Since this surah was revealed in Mecca, the City that Allah is referring to is Mecca. Prophet Muhammad (salla allahu alaihi wa salaam) called Mecca home and it was also the city where Prophet Ibrahim (A) and Ismail (A) settled their families and built the Kaaba. Mecca was the site of the annual Hajj, before and after the time of Muhammad (S). Throughout Islamic history, Muslims from many different lands congregated in Mecca for the Hajj. With a few exceptions in a long history, Mecca has always been a safe and secure place for Muslims to convene.

      Because of its association with the annual pilgrimage of Islam, Mecca has become synonymous with any large centralized gathering place. In English, if one refers to “a mecca for tourists,” one means a place where many tourists come together. The experience of visiting Mecca is something highly prized and sought after among Muslims.

      4. We have indeed created man in the best of molds.

        The word used at the end of this ayah, taqwim, or mold, has several closely associated meanings. It can mean symmetry, form, nature, or constitution. So one could substitute any one of these words in place of mold, for example, “We have indeed created man in the best of symmetries.” Clearly much of the beauty of the human form lies in its symmetry. If one imagines an axis cutting through a human body running down the forehead, through the nose and bisecting the chest, the body is wonderfully symmetrical.

        Also, some commentators believe this ayah refers to the mother’s womb. The womb is, in a way, the mold we are all born from. And despite advances in medical technology, we still cannot replicate the balance and efficiency of the womb.

        But this ayah goes beyond the physical form of man and extends to his or her soul as well. Islamic theology teaches that Allah creates people with a good nature. Muslims do not believe that humanity is innately evil. Each person has an innate sense of right and wrong that can be perfected or corrupted by his or her parents. The society one is born into can also affect one’s soul for good or for ill.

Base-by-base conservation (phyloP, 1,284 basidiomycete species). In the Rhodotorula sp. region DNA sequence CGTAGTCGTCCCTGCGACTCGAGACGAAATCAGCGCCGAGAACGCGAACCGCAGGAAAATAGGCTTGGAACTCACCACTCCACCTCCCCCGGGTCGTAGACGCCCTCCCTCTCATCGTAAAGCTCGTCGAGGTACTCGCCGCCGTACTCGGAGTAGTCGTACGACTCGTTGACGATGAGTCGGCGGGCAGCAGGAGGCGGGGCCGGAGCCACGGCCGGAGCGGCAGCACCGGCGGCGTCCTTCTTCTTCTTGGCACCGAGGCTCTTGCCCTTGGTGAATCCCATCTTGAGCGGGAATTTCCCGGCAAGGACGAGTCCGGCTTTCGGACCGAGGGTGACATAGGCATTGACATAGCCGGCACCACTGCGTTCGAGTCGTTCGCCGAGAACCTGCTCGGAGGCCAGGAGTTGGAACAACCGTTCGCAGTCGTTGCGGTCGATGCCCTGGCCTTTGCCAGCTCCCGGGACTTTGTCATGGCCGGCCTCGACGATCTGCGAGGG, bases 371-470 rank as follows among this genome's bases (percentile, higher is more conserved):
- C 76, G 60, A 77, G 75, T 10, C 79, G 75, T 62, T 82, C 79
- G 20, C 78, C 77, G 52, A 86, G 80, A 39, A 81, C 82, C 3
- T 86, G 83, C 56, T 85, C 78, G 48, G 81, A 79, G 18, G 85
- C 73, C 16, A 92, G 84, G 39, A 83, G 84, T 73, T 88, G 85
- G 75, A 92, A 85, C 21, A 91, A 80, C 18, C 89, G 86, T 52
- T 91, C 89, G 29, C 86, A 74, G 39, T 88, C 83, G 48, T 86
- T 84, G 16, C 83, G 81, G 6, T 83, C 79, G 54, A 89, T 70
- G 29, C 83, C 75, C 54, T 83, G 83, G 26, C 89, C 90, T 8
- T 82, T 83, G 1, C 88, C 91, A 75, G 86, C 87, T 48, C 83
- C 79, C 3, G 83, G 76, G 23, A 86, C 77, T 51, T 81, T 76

5. Then do We abase him to the lowest of the low.

          To be abased means to be brought down or to be humiliated. One can look at this ayah in the context of the worldly life or the Hereafter. One could say that Allah abases wrongdoers in life. Addiction presents a modern example. When someone is addicted to meth, it takes over one’s life. One becomes a slave to the drug. Every waking moment is spent obsessing over how to get the next high.

          One could also look at this ayah in the context of the Hereafter. The lowest low a person can experience is the fire of Hell. When one remembers that Adam (A) was created in Heaven, one can see the tragic fall of man from the heights of Heaven to the depths of Hell.

          6. Except such as believe and do righteous deeds for they shall have a reward unfailing.

            Not everyone will be brought down to the lowest of the low. Those who believe and do righteous deeds or good works will be saved from this punishment. Note that it is not “believe or do righteous deeds,” but “believe and do righteous deeds.” Islam does not create an artificial barrier between faith and action. Faith should inspire action and action should support faith. To believe in Islam means more than agreeing to a set of statements. It means actively showing your belief through actions. A strong Hadith (Prophetic Tradition) says, “”No man is a true believer unless he wants for his brother that which he wants for himself” (Bukhari 1:12). And Allah promises to reward people who believe and do good.